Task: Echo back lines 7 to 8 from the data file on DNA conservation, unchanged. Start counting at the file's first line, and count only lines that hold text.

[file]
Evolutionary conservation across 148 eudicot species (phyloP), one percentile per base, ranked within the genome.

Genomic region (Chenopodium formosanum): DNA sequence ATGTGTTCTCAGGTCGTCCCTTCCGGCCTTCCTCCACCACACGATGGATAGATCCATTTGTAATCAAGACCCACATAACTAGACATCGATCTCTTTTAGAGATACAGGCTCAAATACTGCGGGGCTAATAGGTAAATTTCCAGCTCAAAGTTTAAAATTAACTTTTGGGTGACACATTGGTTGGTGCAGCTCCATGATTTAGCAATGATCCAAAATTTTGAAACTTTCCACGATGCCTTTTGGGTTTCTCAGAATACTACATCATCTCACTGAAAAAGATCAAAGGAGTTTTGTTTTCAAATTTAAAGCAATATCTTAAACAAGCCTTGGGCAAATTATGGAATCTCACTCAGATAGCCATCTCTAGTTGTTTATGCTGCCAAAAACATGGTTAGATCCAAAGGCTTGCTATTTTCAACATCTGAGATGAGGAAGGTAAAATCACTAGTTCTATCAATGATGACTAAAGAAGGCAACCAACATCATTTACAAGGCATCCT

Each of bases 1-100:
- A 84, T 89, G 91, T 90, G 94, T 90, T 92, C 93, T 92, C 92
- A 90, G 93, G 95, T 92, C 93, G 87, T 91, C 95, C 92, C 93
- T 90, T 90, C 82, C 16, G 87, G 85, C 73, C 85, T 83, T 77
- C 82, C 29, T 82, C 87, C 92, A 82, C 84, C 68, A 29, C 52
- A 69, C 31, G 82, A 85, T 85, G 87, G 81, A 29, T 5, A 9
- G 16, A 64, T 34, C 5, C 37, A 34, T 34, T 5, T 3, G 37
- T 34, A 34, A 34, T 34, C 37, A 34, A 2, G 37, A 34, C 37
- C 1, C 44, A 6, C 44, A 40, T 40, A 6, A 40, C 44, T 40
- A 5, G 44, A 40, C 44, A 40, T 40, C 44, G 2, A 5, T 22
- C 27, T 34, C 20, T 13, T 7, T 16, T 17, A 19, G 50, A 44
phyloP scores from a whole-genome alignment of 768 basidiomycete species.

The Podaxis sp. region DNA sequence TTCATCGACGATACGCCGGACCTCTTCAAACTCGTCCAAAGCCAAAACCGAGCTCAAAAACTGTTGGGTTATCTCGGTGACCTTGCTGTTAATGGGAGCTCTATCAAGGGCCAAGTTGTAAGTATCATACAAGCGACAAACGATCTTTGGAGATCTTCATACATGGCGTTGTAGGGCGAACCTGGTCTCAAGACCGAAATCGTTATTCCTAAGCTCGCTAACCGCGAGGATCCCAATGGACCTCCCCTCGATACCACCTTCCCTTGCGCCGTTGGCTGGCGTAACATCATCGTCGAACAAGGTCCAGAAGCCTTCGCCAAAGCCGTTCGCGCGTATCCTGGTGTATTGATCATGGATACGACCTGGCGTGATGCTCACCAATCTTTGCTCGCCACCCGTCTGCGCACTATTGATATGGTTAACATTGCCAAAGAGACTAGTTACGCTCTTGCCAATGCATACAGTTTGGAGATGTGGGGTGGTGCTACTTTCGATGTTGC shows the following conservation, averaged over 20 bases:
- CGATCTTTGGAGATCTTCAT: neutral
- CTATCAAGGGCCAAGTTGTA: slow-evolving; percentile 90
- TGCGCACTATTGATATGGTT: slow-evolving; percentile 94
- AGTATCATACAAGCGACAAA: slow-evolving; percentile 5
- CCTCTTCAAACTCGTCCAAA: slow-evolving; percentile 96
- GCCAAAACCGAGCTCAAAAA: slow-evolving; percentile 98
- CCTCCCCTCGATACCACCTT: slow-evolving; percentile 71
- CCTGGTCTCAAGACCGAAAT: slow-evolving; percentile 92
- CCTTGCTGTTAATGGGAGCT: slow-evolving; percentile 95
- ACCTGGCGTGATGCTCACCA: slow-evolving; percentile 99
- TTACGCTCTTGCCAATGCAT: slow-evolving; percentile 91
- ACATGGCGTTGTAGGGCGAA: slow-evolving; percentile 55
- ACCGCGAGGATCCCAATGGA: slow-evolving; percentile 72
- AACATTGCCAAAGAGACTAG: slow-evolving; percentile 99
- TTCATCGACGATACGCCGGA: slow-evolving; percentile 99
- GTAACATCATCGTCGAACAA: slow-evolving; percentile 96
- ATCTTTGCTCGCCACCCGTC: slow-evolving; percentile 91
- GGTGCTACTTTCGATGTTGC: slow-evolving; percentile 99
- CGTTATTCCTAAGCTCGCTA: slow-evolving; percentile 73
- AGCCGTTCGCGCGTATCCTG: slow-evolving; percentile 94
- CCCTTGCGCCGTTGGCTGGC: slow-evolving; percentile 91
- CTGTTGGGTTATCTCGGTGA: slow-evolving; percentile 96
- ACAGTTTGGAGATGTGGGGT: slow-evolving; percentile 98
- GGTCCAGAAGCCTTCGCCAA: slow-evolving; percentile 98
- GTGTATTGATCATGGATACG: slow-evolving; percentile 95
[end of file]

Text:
- C 82, C 29, T 82, C 87, C 92, A 82, C 84, C 68, A 29, C 52
- A 69, C 31, G 82, A 85, T 85, G 87, G 81, A 29, T 5, A 9